I remember my first winter after treatment ending. I had just had my final surgeries, and I was still recovering from them when I got a cold. I was already feeling pretty low physically, and this cold felt like it was pushing all of my buttons. Kind of like how your brother or sister knows how to torture you best.
I called up my PCP and did my best to convince her to give me antibiotics, citing how the radiation may have damaged my lungs and made it harder for me to heal. I was so disappointed when she said no, even though I knew deep down that it would not have been an appropriate intervention and on top of it would have killed any decent microbes that had managed to rejuvenate since the hell of treatment.
Before cancer, I hardly ever went to the doctor or got sick. I generally avoided taking medication at all costs, so this was quite out of character for me to feel this desperation.
But there are days in which that is just what cancer brings us, desperation. In this case, desperation to feel good- almost at any cost.
Of course, the above example is pretty mild in terms of the stress meter, but I share it because it demonstrates how vulnerable we can feel post cancer. Prior to having cancer, I didn’t have many qualms with my body. Post cancer, if I am not thoughtful about my stress levels and frame of mind, I can easily tumble into a dark place.
There are the more obvious triggers- such as symptoms that could be signaling a recurrence, yet in my mind what lies deep below is a sense that somehow our bodies betrayed us by growing cancer in the first place. We may also struggle with thoughts about how we did or did not do things that caused the cancer.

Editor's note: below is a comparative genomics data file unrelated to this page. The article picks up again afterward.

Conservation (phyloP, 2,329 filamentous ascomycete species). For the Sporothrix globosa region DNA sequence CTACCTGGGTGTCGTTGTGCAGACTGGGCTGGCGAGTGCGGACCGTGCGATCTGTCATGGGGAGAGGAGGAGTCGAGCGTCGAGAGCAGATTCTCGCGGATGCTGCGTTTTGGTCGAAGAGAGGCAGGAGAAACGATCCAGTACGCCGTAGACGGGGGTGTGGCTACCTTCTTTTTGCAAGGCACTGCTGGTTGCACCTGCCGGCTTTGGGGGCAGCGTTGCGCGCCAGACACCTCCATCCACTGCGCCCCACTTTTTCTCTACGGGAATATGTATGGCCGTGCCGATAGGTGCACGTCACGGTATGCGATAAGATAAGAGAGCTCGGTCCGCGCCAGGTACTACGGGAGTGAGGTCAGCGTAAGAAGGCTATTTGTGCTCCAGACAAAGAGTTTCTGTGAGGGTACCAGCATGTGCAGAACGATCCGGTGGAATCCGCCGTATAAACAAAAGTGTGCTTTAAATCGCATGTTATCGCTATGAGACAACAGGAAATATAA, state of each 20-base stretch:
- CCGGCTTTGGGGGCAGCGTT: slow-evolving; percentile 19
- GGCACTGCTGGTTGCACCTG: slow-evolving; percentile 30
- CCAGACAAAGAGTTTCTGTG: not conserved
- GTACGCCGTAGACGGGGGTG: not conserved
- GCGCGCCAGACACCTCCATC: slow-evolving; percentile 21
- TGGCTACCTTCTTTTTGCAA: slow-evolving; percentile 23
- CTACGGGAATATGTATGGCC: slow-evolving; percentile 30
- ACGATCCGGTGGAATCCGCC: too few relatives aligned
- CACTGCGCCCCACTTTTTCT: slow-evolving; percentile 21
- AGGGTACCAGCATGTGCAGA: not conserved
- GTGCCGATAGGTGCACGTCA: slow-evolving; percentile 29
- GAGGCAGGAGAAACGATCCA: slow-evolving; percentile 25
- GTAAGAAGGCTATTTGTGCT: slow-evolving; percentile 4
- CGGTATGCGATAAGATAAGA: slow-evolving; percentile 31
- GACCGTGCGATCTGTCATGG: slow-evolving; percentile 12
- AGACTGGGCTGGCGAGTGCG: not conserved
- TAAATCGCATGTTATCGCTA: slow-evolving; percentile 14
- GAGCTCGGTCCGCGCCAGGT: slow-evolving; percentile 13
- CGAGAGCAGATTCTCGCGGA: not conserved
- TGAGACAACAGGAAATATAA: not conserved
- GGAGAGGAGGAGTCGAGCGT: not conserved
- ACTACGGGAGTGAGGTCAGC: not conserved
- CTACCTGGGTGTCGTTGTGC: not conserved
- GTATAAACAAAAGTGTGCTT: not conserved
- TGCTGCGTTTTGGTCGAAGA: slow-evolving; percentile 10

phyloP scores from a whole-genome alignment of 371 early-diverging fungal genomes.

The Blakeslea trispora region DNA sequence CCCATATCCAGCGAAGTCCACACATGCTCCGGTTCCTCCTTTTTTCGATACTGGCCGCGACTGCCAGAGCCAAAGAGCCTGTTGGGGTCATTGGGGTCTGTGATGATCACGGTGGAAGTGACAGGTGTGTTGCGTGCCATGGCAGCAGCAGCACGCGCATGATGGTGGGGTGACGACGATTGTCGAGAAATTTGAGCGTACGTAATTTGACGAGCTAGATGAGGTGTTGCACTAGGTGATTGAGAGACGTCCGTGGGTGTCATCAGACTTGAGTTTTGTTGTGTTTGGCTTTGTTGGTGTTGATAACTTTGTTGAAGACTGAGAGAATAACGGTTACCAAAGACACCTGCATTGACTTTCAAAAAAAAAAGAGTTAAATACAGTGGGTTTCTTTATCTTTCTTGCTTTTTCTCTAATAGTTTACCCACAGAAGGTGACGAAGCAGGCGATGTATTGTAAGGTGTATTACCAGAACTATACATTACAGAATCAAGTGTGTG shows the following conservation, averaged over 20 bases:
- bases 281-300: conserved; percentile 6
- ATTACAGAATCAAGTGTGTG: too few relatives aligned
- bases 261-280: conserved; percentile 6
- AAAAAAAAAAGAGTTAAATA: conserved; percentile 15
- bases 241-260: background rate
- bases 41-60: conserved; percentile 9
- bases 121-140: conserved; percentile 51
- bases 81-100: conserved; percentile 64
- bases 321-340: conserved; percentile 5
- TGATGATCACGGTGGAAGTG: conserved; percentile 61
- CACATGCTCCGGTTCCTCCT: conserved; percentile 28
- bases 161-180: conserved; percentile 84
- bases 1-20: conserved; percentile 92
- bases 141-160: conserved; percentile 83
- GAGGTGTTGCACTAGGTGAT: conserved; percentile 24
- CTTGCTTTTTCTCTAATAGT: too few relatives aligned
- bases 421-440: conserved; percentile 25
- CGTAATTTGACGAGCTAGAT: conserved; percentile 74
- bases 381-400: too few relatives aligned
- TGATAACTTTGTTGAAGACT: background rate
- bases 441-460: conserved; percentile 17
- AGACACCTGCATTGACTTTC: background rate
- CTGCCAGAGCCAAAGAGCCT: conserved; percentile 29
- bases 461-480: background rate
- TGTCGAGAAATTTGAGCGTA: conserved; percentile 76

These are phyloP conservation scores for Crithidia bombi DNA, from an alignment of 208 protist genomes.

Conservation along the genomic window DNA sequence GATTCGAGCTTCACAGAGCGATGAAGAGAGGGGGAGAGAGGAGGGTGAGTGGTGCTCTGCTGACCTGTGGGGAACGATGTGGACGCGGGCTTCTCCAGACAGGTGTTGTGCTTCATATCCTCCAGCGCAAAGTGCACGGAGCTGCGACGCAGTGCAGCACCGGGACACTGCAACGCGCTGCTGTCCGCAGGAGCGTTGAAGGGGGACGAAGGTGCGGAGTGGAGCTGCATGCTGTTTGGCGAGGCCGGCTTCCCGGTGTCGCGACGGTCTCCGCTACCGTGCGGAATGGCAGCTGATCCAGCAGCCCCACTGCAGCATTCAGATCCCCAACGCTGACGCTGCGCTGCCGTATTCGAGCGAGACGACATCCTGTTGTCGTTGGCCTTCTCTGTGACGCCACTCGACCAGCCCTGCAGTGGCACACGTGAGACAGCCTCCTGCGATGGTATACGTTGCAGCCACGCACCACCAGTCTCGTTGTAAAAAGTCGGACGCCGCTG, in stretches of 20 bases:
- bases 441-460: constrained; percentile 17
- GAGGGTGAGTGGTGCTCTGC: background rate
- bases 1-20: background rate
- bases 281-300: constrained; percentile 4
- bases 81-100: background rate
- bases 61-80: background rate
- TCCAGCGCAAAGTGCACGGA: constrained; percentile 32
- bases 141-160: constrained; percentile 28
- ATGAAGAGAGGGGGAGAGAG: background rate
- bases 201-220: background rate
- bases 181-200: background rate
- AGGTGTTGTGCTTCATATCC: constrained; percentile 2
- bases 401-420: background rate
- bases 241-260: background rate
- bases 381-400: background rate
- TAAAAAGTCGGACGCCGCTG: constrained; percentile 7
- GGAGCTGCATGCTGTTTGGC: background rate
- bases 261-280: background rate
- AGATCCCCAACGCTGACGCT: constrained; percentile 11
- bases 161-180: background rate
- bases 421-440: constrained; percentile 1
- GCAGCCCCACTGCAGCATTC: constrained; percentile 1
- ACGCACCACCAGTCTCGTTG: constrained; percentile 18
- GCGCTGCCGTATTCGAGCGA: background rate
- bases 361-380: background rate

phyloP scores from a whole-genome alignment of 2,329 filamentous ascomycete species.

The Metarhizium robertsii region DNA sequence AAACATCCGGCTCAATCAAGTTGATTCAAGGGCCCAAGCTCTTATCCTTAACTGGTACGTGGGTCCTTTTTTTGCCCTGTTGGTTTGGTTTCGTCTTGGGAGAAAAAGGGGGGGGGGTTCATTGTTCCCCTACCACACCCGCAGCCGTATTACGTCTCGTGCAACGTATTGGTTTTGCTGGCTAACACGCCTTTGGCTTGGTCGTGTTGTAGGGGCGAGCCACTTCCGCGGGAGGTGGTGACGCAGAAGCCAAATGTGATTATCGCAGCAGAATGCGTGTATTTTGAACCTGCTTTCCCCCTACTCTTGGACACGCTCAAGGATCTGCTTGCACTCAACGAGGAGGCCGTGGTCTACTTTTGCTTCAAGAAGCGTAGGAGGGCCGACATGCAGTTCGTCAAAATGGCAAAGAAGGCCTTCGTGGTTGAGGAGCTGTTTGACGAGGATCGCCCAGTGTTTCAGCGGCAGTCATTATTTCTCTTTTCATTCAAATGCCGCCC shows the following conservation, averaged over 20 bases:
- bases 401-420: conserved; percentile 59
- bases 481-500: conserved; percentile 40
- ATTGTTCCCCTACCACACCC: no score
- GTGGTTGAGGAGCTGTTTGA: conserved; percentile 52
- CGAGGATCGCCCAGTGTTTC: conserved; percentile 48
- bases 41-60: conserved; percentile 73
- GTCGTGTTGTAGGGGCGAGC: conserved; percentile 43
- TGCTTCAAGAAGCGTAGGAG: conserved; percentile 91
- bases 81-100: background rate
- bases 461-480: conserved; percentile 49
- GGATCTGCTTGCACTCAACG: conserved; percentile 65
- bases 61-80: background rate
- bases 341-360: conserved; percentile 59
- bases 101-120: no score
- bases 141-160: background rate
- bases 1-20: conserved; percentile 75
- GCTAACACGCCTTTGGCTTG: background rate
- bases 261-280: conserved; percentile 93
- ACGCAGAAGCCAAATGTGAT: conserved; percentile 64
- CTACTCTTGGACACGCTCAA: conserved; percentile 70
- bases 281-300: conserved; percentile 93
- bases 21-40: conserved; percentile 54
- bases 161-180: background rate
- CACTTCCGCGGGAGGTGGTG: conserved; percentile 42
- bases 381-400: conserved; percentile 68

One ripple in the waters can set off a chain reaction. No matter where you are in in this process of healing the body, one basic recommendation that I can give you is to be compassionate with yourself when you find yourself in a desperate place (or your loved one if you are a caregiver).
When you feel desperate, it is a sign that you are feeling overwhelmed and in need of some TLC. Responding kindly to yourself or to someone else, it sets a tone that suggests that things are going to be okay. Solutions can wait until you feel stronger again, it is time to rest.
– Stephanie McLeod-Estevez, LCPC, is an art therapist and breast cancer survivor, and a former oncology counselor at the Dempsey Center. She began Creative Transformations to help others who are healing from a life threatening illness or injury. Through Creative Transformations, Stephanie works with people in person and online to offer cancer coaching, a DIY Individual Art Therapy program to enhance any healing work you are undertaking; workshops; and this weekly blog. Sign up today so you never miss one by visiting our website, Creative Transformations, where you will also find the links to our Facebook, Twitter and Instagram pages.